As Americans gear up to celebrate the 4th of July, we face some unsettling questions about the state of our polity. One of the most interesting is: What should the next generation of civics education look like? A recent essay series at The Atlantic offers some ideas about how we can prepare future generations for public participation in a democracy, in particular a democracy that exists in an era of rapid technological change. This post discusses some of their ideas, and how they can be implemented in the classroom using WorldView Software’s Civics program.In the introduction to the series, Adrienne LaFrance, Irina Raicu, and Eric Goldman write:
Everyone who participated in this series believes there is hope yet—for democracy, and for the institutions that support it. They also believe that technology can help, though it will take time and money to make it so. Democracy can still thrive in this uncertain age, they argue, but not without deliberate and immediate action from the people who believe it is worth protecting.
Debbie Chachra, a professor at Olin College of Engineering, writes in Gratitude for Invisible Systems about the complexity of the systems that undergird modern life, and the need for raising awareness of how systems both physical and regulatory work to fulfill the bottom layers of the pyramid of Maslow’s hierarchy of needs; to keep us safe, fed, and housed as well as informed and connected:
When we think about caring for our neighbors, we think about local churches, and charities—systems embedded in our communities. But I see these technological systems [infrastructure] as one of the main ways that we take care of each other at scale…If I were to make a suggestion for how technology could be used to improve our democracy, I would want to make these systems more visible, understandable, and valued by the general public.
Any course of study in civics has to study how national institutions such as the constellation of bureaucracies work, but also how non-government linking institutions such as the media and political parties work. All of these institutions are complex creatures, worthy of lifetimes devoted to their study. But a good outline, such as in WorldView Software’s Civics program — with chapters on each national institution — is a good place to start.
Alexander B. Howard, deputy director of the Sunlight Foundation, makes the point in Protecting the Public Commons that civics education is inherently about active participation:
Every member of civil society and institution has a role in informing communities about how government works. A core component of a high school education should include teaching people how to judge risk, statistical literacy, and how to exercise our rights to access public information.
WorldView’s Civics starts students on the right path with projects requiring students to track down public data, and case studies demonstrating the kind of risks that are easiest to personalize, such as insurance, fraud, and consumer rights.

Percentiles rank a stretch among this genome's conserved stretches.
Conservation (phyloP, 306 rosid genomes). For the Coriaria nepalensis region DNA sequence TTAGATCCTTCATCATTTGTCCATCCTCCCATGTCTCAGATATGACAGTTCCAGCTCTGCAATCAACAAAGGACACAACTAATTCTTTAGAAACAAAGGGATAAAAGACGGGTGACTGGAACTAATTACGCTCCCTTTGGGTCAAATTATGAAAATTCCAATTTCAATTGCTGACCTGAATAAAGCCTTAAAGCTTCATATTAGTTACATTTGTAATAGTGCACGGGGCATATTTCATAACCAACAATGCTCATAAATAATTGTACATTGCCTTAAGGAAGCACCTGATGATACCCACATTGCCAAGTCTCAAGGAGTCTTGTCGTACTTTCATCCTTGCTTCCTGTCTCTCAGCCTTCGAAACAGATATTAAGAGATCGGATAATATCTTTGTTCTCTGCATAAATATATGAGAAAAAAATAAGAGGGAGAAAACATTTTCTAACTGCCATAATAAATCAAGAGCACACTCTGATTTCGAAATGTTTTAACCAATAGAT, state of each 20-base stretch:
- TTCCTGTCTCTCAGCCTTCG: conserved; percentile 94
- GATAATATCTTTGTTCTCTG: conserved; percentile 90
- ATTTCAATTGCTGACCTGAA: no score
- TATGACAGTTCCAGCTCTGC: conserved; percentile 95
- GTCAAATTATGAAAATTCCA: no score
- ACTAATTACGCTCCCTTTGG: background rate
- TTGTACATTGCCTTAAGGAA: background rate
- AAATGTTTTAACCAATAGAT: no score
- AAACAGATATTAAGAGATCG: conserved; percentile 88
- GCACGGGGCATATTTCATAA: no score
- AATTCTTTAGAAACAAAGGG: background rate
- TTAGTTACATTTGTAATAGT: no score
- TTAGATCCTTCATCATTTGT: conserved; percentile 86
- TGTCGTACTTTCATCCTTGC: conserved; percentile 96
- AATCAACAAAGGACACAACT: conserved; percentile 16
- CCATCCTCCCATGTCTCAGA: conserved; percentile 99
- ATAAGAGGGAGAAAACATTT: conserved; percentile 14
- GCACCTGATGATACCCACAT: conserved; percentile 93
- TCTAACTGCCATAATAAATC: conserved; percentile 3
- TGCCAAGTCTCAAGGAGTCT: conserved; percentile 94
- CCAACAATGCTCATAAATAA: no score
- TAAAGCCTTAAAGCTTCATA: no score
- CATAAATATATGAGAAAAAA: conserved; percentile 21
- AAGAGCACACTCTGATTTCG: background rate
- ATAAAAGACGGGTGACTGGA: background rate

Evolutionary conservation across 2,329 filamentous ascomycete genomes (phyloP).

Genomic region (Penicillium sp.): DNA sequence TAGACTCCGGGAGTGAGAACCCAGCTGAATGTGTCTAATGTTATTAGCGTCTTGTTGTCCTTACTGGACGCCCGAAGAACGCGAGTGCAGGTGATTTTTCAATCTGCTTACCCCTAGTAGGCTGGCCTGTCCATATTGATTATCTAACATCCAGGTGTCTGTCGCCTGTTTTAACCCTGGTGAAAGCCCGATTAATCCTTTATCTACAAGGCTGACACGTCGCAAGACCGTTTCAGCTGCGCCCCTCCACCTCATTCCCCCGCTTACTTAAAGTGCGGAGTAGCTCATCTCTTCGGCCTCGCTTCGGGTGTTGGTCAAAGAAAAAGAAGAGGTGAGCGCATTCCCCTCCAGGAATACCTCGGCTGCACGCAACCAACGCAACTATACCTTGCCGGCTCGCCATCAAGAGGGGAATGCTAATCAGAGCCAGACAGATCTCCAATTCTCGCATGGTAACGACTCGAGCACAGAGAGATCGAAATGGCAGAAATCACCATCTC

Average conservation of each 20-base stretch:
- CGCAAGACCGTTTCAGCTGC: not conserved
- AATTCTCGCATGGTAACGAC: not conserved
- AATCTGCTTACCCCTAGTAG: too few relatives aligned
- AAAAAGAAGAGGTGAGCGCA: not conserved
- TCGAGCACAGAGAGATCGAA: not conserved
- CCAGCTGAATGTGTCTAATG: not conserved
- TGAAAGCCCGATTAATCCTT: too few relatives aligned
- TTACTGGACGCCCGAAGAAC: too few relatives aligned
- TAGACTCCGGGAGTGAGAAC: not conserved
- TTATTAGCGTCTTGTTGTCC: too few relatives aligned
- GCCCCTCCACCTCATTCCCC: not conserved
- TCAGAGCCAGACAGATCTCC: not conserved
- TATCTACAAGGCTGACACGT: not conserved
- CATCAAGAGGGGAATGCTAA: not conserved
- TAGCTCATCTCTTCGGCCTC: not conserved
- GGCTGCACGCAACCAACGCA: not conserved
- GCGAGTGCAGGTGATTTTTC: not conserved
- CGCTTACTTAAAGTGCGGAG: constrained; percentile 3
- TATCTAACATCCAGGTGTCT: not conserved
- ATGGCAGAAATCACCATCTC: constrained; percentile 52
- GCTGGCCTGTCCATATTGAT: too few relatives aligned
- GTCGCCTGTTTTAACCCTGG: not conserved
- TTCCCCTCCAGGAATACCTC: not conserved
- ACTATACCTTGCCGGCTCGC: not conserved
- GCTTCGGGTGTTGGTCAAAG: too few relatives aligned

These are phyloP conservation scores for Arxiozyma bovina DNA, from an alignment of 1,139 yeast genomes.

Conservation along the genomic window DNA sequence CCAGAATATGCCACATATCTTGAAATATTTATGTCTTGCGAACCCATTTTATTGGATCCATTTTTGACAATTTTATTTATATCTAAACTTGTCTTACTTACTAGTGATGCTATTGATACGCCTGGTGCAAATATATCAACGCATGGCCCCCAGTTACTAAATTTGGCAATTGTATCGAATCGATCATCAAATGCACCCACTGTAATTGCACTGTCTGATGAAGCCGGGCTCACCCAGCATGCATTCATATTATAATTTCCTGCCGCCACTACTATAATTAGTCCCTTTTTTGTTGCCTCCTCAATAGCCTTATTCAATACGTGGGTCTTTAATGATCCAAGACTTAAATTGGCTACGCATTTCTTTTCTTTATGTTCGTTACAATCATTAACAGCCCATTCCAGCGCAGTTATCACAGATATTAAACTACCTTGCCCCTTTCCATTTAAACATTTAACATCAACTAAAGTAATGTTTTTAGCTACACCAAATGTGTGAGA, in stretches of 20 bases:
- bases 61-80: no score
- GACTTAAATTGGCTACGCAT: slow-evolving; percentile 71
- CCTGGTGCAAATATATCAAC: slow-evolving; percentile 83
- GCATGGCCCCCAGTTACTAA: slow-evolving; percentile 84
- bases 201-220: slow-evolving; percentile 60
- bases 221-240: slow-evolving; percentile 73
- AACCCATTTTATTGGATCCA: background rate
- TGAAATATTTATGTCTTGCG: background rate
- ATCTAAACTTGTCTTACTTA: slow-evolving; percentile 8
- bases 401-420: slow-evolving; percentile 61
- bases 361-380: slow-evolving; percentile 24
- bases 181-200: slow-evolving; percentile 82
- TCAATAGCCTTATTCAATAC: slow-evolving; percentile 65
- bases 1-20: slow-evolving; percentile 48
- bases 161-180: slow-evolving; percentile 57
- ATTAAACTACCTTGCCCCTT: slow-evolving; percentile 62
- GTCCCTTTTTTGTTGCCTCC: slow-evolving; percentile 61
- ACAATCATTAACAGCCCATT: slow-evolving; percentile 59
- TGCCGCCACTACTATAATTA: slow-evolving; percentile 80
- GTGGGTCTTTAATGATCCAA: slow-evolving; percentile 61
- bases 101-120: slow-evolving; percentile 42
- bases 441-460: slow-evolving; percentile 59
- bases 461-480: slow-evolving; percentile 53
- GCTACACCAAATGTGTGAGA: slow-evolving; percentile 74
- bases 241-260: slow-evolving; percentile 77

Finally, in the essay Lessons From Isaac Asimov’s Multivac, Shannon Vallor, a professor of philosophy at Santa Clara University writes that
Technology’s threat to democracy is not, at its root, that of poorly designed systems (though certainly design improvements can be made). The real threat is when technical progress is relied upon as a substitute for moral progress in cultivating the civic virtues, norms, and values that sustain functional democracies.
A related point is made over at The Scholarly Kitchen, where blogger Kent Anderson draws our attention to the algorithms that impact both what information is aggregated and what information we receive. Filter bubbles are just part of that picture, possibly even worse is the way algorithms act and interact:
…we have helped to create an information space that is controlled in ways we can only guess at. Algorithms that even their creators don’t fully understand are increasingly exerting control over what we know and believe to be true.
Vallor recommends that platforms such as social media stop assuming users possess civic virtues such as “integrity, courage, empathy, perspective, benevolence, and respect for truth” and start trying to cultivate them. Anderson warns us to be careful there as well: reasserting a human moral compass may require some version of Asimov’s “Three Laws of Robotics” updated for algorithms.
Educators can encourage the growth of these traits as well: WorldView’s Civics program has a theme called “Participating in Public Life” which gathers together materials (overview sections, art images, projects, etc.) that illustrate and/or require students to demonstrate civic virtues through active participation in politics and government, whether local or national, virtual or in-real-life.
Use the outline page in guided essays to spark in-class discussion on using supporting evidence. Click on “Hint” for ideas.
Preview WorldView Software’s programs for free at http://www.worldviewsoftware.com/preview/